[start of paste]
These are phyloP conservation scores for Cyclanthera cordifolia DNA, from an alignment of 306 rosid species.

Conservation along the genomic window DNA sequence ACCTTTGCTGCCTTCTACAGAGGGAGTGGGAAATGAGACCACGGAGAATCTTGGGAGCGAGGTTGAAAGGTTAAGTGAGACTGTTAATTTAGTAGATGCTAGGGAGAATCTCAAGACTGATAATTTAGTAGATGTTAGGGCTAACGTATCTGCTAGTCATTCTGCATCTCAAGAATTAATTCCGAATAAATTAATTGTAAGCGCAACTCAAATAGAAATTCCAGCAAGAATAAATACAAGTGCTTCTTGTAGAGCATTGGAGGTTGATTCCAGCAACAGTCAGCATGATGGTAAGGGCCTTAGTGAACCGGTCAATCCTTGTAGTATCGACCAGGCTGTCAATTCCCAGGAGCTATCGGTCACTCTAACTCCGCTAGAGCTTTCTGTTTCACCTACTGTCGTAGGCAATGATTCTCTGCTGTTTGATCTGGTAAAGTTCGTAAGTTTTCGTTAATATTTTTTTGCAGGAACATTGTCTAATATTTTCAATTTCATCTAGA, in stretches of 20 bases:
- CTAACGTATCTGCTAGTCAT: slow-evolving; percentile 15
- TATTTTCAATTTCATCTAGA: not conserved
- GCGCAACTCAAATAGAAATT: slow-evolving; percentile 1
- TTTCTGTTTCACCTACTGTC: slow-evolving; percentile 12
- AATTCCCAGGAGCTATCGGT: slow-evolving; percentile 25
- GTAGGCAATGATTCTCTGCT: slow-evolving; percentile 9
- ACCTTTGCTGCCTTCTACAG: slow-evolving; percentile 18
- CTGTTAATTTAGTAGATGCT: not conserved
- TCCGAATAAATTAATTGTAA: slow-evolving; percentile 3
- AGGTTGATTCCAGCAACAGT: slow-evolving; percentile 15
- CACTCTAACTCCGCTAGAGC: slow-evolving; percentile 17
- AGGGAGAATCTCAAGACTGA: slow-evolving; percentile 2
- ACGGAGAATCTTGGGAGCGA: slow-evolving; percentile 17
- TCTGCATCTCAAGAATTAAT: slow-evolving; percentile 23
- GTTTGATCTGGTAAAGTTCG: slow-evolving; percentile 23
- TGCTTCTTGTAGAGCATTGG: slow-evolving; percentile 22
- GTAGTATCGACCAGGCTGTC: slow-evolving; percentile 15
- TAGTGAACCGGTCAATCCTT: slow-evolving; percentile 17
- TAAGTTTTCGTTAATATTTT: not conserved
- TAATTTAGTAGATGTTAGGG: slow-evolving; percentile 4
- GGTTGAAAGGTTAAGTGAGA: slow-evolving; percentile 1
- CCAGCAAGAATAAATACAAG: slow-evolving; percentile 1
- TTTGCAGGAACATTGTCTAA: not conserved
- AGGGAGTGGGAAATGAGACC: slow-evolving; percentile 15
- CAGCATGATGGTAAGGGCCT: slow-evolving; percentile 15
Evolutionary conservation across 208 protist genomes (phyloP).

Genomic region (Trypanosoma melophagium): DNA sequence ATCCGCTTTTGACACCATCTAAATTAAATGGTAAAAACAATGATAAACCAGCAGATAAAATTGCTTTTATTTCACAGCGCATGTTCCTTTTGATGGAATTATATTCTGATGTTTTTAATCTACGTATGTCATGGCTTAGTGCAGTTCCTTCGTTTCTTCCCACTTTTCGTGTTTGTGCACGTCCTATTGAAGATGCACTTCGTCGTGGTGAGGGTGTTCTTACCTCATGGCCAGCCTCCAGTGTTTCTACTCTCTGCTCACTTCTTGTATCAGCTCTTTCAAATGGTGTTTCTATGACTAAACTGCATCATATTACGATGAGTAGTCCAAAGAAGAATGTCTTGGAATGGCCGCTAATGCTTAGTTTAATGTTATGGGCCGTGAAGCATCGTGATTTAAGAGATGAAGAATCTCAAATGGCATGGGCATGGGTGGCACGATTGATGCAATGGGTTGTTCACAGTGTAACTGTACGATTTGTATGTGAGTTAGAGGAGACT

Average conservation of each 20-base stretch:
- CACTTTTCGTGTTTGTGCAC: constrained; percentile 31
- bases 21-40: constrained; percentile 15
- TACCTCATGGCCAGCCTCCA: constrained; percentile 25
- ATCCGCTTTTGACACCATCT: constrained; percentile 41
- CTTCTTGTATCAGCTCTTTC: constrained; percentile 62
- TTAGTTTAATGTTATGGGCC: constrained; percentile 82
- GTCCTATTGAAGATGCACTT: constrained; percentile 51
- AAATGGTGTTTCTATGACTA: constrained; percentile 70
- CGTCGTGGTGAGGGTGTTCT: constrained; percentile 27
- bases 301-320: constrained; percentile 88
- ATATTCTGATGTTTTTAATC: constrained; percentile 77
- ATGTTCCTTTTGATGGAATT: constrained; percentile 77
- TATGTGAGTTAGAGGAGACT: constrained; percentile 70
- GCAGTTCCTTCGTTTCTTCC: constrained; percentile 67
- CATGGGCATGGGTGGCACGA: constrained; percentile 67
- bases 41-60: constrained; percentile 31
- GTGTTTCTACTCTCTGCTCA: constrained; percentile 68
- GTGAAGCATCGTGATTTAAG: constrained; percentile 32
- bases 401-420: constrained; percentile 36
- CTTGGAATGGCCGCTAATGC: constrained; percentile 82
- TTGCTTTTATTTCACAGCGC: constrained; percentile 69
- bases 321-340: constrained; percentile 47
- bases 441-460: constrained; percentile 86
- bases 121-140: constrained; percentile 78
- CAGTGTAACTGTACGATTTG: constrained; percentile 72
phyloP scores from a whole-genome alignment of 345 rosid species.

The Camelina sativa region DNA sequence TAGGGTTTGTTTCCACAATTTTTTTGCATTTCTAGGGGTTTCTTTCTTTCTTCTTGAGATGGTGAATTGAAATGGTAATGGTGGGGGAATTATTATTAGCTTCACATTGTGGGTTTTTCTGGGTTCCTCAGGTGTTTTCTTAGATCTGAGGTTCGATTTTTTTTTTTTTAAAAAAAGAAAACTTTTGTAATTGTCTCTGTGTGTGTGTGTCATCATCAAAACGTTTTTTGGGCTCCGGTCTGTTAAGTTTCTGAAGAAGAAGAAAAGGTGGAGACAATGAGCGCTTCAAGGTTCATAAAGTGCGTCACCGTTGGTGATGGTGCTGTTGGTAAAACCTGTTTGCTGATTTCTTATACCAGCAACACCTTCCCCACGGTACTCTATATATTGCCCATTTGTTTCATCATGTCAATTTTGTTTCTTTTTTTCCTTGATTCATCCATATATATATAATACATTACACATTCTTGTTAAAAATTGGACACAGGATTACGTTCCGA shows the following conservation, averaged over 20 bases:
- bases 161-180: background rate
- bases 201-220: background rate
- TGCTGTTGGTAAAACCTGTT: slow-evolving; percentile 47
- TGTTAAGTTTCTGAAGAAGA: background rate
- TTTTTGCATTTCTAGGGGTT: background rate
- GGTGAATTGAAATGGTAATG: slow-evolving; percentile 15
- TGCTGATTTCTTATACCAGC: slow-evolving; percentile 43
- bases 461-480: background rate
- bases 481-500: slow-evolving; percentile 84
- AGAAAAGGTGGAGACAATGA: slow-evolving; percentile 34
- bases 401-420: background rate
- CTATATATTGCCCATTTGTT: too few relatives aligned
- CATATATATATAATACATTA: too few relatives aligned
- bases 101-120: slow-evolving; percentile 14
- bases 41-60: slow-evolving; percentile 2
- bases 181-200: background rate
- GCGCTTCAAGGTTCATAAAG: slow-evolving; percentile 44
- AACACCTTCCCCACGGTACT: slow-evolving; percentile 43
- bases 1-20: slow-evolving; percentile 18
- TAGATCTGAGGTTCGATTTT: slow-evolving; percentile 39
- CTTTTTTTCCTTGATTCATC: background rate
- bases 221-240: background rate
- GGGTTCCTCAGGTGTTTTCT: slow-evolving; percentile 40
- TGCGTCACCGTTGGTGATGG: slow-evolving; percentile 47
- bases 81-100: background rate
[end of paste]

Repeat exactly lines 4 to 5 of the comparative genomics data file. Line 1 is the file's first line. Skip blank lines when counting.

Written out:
- TATTTTCAATTTCATCTAGA: not conserved
- GCGCAACTCAAATAGAAATT: slow-evolving; percentile 1